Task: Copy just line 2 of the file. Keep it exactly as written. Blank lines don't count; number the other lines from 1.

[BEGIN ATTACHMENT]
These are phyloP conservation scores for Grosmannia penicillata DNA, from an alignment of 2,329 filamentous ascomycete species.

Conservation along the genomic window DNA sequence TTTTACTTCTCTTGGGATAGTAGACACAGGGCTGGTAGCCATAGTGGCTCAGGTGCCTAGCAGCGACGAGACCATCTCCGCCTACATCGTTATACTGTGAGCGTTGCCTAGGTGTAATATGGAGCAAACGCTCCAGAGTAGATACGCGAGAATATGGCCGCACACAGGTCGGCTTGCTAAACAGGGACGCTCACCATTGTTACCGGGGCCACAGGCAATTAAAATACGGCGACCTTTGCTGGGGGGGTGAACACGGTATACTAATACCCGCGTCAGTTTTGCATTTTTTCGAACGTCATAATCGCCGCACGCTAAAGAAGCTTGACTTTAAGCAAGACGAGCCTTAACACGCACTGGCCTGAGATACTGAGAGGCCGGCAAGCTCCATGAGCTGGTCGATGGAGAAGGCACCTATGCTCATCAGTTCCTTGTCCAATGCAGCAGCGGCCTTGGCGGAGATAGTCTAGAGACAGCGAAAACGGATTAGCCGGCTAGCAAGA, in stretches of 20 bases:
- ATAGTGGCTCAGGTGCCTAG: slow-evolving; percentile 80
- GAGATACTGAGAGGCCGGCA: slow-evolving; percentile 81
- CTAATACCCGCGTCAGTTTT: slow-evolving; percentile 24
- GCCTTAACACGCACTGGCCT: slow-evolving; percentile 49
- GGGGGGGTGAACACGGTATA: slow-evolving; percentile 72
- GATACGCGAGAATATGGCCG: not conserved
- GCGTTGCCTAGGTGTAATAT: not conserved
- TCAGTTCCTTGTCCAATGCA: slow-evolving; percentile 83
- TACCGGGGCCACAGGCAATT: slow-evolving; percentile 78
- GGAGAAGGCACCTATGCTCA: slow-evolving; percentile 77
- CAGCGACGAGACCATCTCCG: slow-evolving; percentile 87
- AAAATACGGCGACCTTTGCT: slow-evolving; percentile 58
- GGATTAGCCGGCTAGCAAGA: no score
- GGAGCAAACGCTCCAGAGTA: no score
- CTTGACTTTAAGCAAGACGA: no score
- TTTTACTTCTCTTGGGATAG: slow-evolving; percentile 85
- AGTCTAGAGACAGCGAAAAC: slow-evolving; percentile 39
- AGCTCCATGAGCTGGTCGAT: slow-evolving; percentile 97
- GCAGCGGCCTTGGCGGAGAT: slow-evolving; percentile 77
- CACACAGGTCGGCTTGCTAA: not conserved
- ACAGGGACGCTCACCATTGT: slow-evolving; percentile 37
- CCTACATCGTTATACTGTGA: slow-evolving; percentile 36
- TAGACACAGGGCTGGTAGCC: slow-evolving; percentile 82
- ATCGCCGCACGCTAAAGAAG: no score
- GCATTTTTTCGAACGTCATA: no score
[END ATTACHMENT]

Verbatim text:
Conservation along the genomic window DNA sequence TTTTACTTCTCTTGGGATAGTAGACACAGGGCTGGTAGCCATAGTGGCTCAGGTGCCTAGCAGCGACGAGACCATCTCCGCCTACATCGTTATACTGTGAGCGTTGCCTAGGTGTAATATGGAGCAAACGCTCCAGAGTAGATACGCGAGAATATGGCCGCACACAGGTCGGCTTGCTAAACAGGGACGCTCACCATTGTTACCGGGGCCACAGGCAATTAAAATACGGCGACCTTTGCTGGGGGGGTGAACACGGTATACTAATACCCGCGTCAGTTTTGCATTTTTTCGAACGTCATAATCGCCGCACGCTAAAGAAGCTTGACTTTAAGCAAGACGAGCCTTAACACGCACTGGCCTGAGATACTGAGAGGCCGGCAAGCTCCATGAGCTGGTCGATGGAGAAGGCACCTATGCTCATCAGTTCCTTGTCCAATGCAGCAGCGGCCTTGGCGGAGATAGTCTAGAGACAGCGAAAACGGATTAGCCGGCTAGCAAGA, in stretches of 20 bases: